Reshaping the Casual Dining Paradigm

The Story of Bennigan’s and Steak and Ale’s Renaissance

Bennigan’s and Steak and Ale once set the gold standard for casual dining, but when the brands drifted from their original owner’s vision, they faltered. Now, thanks to Paul Mangiamele, who recognized their hidden value and brought his ‘25/8’ work ethic to the table, they’re back and offering exceptional franchise opportunities to meet the growing demand for these revered brands.
~
When a new Bennigan’s opens, the deep emotional connection of the iconic restaurant chain featuring ‘American Fare & Irish Hospitality’ draws people from hundreds of miles away, lining up and down the street and around the corner, eagerly anticipating the return of Finn’s Beer-Battered Fish and Chips, the Turkey O’Toole and, of course, the World-Famous Monte Cristo.

The “Monte” is so beloved there’s even a National Monte Cristo Day, celebrated on September 17th, exactly halfway to St. Patrick’s Day. And no matter whether it’s September 17th, March 17th or any other day, guests at Bennigan’s are greeted warmly because, “every day is St. Paddy’s Day!”

Meanwhile, the Steak and Ale comeback page on Facebook has “over 50,000 great folks rooting for the return of this legacy brand. It’s quite extraordinary that Steak and Ale still lives in the hearts and minds of the people who love it.”

Mangiamele is Chairman and CEO of Legendary Restaurant Brands LLC, a private company headquartered in Dallas that he co-owns with his wife, Gwen. He’s so passionate about the Bennigan’s and Steak and Ale brands that he purchased them three years ago, seizing the moment to give these iconic brands new life. “Everything seems to come full circle and the time has come for Bennigan’s and Steak and Ale to be leaders again in the casual dining sector. I couldn’t be prouder, and as 100 percent owners, Gwen and I are all in.”

In fact, among other investments, he and his wife even sold their retirement home to make those funds available to the company. It’s a 100 percent commitment and going ABCD (Above and Beyond the Call of Duty) that inspires confidence in all levels of the business, from the team at Legendary Restaurants to the individual franchise owners and team members, supplier partners, and guests who appreciate quality food, stellar service and a legendary experience.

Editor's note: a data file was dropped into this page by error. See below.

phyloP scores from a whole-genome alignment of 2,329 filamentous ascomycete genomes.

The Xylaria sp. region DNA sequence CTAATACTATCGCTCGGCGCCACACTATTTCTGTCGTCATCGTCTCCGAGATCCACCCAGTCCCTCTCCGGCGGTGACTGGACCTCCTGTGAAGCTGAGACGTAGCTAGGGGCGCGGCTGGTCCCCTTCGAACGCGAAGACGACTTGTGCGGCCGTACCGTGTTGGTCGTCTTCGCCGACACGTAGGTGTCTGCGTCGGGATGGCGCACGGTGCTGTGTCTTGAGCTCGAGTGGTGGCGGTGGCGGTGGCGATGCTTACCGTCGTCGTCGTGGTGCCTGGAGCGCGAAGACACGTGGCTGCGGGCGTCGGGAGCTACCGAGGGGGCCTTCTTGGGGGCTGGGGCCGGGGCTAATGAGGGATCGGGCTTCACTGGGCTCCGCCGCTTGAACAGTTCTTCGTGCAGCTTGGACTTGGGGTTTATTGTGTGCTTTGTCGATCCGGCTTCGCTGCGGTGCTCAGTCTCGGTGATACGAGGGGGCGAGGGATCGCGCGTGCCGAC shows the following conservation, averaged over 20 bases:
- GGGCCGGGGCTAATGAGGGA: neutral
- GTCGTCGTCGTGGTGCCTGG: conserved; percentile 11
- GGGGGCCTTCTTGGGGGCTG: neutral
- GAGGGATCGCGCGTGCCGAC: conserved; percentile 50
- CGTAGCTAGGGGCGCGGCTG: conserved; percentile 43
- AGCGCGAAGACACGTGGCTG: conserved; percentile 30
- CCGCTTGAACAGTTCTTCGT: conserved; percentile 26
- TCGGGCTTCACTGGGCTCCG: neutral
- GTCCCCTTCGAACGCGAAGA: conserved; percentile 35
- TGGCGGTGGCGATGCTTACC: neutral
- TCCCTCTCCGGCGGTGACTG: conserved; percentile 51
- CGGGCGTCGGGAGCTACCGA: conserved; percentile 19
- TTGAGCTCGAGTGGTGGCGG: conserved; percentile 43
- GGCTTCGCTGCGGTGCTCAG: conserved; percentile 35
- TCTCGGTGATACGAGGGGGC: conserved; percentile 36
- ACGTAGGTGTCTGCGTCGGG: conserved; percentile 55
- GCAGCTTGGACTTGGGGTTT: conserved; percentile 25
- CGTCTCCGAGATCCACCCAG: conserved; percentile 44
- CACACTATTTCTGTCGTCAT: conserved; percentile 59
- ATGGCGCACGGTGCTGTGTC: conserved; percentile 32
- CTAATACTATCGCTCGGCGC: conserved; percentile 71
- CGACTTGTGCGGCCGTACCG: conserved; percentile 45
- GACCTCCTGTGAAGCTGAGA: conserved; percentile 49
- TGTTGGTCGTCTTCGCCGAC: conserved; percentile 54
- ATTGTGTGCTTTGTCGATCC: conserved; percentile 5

Bennigan’s and Steak and Ale were created in 1966 and 1976, respectively, by restaurateur Norman Brinker. These brands pioneered and set the standard for casual dining in an upscale and family-friendly environment, catered to people from all walks of life, and focused on service, chef-driven food and innovative drinks. At Bennigan’s, Mangiamele and his franchise partners are continuing that tradition in newly designed restaurants where, in keeping with Irish hospitality, every team member ‘bleeds green’ (a phrase coined by Mangiamele) and where the menu is a mix of signature favorites and newer items, such as Lina’s Crispy Chicken Sandwich and a re-vamped Bennigan’s Irish Coffee that is assembled table-side.

But Mangiamele knows his brand is about much more than food and drink. Bennigan’s is “a place to gather with friends, kick back and let your hair down. We want to appeal to a wide demographic, we want to make it comfortable and we want to deliver an extraordinary, value-oriented experience, so we can build frequency into the visits,” he says, in recognition that impeccable service is the key to customer loyalty.

This is the approach that worked in the beginning and it’s working again in the 150 franchised Bennigan’s either open and operating, in various stages of development and construction, or under agreement across the U.S., Mexico, El Salvador, Panama, Qatar, United Arab Emirates, Bahrain, Cyprus and The Netherlands. Although there are none yet in Canada, Mangiamele says it would be an ideal growth market; but due to the nation’s size, it would require regional development.

In addition to Bennigan’s, there’s also Bennigan’s On The Fly, an adaptable fast-casual or full service concept for non-traditional locations such as airports and universities, which features a flexible menu of signature dishes. Other innovations include catering services, take-out, on line ordering and late-night dining, in response to the changing times.

“Our compound annual growth rate has been steady, our average unit volumes have been increasing and our store count has risen, and these are all key indicators we’re doing something right,” Mangiamele says, going on to talk about the American Dream.

Owning a franchise has made the realization of the American Dream – where anyone can succeed given passion, financial ability and the right work ethic – a reality for owners, among them Subhir Patel, who emigrated from Malawi. His Bennigan’s in Borger, Texas, which survived the downward spiral in the early 2000s, has been featured in Food & Beverage magazine, among others. “In fact, my corporate team is there right now because we’re turning it into a training store,” Mangiamele shares. “Subhir is one of these fabulous, smart, very savvy business operators who is passionate, follows our proven operating system and executes everything flawlessly. And, no surprise, his restaurant is doing phenomenally well despite operating in a smaller market.”

This summer, a new Bennigan’s is set to open in Mandan, North Dakota – Gwen Mangiamele’s hometown, where her childhood friends turned franchise owners, Rob Knoll and Monte Stein, implored her to bring one in. “There really was a critical need for a restaurant like ours in Mandan, and we believe this could be the beginning of several Bennigan’s opening in the region,” Mangiamele says.